Monday, December 21, 2009

Advance Sheets No. 55

Woah! First thing I see when looking at the Advance Sheets is King v. American General. I was very pleased with the Court's decision in this case a couple of months back and they have now substituted that decision after reconsideration. Admittedly, I am just as happy with the new opinion to reverse the trial court's decision as I was with the previous reversal. This is a class action that I worked on both during law school and after entering private practice, so there is an obvious bias on my part. I would like to say that this is a must read for anyone practicing real estate law or class action litigation. In reality, I am not sure how far beyond the actual case this decision will actually reach. It is very specific to the errors made by the trial court in this specific case.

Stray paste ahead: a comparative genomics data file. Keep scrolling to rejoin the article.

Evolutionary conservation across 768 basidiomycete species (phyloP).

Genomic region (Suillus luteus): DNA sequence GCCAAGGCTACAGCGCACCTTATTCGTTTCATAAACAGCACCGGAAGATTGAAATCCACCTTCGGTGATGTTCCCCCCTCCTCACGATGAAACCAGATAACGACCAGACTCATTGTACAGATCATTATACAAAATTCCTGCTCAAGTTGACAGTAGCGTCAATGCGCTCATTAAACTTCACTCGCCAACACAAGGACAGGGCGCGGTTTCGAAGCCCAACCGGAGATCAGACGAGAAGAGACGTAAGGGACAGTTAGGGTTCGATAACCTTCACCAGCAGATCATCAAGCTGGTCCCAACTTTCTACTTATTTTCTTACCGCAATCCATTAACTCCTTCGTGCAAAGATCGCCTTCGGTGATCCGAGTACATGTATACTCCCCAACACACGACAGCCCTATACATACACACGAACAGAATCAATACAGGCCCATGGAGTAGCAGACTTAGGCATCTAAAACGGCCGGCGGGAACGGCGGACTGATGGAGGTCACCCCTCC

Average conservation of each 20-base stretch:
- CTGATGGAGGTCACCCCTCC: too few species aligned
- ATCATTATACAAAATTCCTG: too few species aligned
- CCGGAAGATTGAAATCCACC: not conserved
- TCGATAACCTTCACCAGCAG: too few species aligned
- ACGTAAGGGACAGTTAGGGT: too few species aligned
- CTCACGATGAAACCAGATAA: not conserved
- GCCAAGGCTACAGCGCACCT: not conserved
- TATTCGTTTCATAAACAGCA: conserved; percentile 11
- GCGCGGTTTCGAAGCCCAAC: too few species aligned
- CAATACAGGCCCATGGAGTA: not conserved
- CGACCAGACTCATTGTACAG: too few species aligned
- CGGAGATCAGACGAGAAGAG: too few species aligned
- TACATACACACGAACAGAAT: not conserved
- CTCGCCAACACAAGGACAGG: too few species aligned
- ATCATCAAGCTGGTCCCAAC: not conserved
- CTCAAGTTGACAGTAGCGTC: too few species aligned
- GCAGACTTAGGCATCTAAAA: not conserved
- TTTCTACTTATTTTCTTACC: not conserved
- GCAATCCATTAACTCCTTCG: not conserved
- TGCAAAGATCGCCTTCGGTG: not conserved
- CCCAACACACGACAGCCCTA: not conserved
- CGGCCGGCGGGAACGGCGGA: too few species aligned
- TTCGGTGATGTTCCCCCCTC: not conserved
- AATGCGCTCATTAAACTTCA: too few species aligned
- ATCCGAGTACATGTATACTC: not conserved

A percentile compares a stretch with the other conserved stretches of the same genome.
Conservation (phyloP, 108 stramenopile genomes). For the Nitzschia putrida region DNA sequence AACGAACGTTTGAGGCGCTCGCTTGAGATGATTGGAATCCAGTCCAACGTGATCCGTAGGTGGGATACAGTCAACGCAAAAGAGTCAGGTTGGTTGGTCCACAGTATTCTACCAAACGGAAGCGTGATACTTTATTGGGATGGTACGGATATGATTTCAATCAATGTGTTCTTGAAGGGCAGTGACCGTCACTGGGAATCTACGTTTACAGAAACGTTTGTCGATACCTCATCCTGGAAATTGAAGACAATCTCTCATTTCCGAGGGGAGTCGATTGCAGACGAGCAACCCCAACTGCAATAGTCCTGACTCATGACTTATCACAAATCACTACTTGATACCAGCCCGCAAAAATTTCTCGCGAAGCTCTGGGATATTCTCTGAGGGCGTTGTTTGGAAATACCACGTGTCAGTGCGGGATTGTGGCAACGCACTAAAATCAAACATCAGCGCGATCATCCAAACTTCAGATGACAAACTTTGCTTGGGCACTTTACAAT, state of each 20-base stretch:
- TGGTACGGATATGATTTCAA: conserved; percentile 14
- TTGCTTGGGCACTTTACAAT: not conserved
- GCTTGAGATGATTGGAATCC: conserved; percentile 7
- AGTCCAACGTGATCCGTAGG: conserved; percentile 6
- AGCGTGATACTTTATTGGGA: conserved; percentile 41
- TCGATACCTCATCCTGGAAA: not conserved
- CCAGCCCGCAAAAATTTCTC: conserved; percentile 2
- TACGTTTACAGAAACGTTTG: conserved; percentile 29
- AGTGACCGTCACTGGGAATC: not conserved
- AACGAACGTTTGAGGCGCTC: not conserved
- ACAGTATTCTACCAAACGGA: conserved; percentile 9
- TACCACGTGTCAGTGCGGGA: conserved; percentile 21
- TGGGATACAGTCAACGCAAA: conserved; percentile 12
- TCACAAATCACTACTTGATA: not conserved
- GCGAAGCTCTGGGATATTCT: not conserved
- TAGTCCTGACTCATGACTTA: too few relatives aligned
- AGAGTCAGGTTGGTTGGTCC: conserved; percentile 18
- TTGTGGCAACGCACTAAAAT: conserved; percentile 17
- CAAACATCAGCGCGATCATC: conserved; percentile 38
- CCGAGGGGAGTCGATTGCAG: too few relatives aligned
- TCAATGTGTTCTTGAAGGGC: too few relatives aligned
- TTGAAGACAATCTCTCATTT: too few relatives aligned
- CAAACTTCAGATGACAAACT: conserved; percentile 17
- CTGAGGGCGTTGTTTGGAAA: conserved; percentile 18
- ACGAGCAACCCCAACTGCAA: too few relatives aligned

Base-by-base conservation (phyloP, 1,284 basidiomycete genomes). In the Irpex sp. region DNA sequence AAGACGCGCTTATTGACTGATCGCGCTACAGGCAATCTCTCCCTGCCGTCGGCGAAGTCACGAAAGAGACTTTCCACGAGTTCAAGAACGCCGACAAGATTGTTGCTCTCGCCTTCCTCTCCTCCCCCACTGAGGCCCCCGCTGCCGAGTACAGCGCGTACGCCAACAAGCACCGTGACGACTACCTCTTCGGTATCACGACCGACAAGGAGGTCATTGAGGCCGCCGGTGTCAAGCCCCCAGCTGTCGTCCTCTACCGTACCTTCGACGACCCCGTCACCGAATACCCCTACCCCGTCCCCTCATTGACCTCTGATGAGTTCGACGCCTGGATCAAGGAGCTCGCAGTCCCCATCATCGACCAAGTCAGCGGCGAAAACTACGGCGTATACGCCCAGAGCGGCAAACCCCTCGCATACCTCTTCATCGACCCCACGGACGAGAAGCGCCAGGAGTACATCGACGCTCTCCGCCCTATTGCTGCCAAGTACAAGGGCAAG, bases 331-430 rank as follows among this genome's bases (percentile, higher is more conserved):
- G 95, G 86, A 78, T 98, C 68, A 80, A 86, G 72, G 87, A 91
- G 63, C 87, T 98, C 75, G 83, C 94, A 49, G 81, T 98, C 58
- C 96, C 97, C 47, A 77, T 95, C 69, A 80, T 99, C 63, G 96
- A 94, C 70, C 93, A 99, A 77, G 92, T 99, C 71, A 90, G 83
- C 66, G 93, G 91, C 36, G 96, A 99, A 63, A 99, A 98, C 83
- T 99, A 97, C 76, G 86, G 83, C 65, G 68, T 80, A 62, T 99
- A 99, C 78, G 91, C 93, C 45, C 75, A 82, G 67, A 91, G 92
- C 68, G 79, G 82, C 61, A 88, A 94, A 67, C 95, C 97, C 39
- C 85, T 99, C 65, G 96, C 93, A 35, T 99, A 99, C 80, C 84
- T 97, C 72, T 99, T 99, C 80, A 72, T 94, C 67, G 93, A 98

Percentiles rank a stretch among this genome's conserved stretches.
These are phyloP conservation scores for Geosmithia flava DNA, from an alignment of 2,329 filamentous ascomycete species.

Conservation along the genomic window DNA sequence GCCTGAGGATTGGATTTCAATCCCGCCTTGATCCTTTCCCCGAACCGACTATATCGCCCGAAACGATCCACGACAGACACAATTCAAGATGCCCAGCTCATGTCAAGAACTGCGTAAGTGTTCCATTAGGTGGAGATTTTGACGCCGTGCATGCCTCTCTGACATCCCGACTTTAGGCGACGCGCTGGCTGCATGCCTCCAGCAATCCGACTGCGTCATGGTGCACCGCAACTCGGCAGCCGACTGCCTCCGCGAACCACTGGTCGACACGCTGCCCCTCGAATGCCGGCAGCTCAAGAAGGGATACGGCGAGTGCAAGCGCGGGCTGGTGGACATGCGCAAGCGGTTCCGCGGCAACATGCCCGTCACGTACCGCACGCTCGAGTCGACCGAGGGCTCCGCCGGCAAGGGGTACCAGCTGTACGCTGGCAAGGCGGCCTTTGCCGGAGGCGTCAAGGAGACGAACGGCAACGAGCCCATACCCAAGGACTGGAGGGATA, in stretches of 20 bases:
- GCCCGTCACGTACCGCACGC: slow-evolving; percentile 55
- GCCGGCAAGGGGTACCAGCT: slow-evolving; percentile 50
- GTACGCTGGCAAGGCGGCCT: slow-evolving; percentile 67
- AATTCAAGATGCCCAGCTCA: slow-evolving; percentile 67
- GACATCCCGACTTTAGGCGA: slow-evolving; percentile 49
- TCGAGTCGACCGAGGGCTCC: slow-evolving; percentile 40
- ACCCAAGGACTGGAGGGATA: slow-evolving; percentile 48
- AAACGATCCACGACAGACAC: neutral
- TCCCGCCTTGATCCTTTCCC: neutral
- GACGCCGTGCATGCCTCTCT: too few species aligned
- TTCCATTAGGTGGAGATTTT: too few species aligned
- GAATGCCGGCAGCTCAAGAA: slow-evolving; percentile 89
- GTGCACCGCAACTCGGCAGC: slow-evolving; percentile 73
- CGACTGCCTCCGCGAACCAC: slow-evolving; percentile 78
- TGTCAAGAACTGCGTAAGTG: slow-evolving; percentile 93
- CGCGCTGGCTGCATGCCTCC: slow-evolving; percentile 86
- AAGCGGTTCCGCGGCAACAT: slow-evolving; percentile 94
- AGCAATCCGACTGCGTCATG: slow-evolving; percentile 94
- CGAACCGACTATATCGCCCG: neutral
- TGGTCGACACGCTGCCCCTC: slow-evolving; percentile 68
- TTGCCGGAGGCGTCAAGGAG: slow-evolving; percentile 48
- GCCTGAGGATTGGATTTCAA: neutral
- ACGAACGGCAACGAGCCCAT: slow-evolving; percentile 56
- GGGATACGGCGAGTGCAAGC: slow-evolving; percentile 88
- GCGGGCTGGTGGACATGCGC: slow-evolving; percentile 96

Next up is Mikell v. County of Charleston. This was an appeal from a finding that the Charleston County Council properly enacted a zoning ordnance involving a Planned Development on Edisto Island. This is old family property dating back to 1715 and Charleston County allowed certain family members to rezone their property allowing for more dense development of their property contrary to the County's 1999 comprehensive land development plan. Other family members objected and the Master sustained their objection. The Court of Appeals reversed the Master and the Supreme Court reversed the Court of Appeals. The case basically turns upon statutory interpretation of zoning laws which the Supreme Court held to be clear. Judge Cooper was sitting as an acting justice and wrote a dissenting opinion. Worth a read if you deal with land use planning and zoning laws.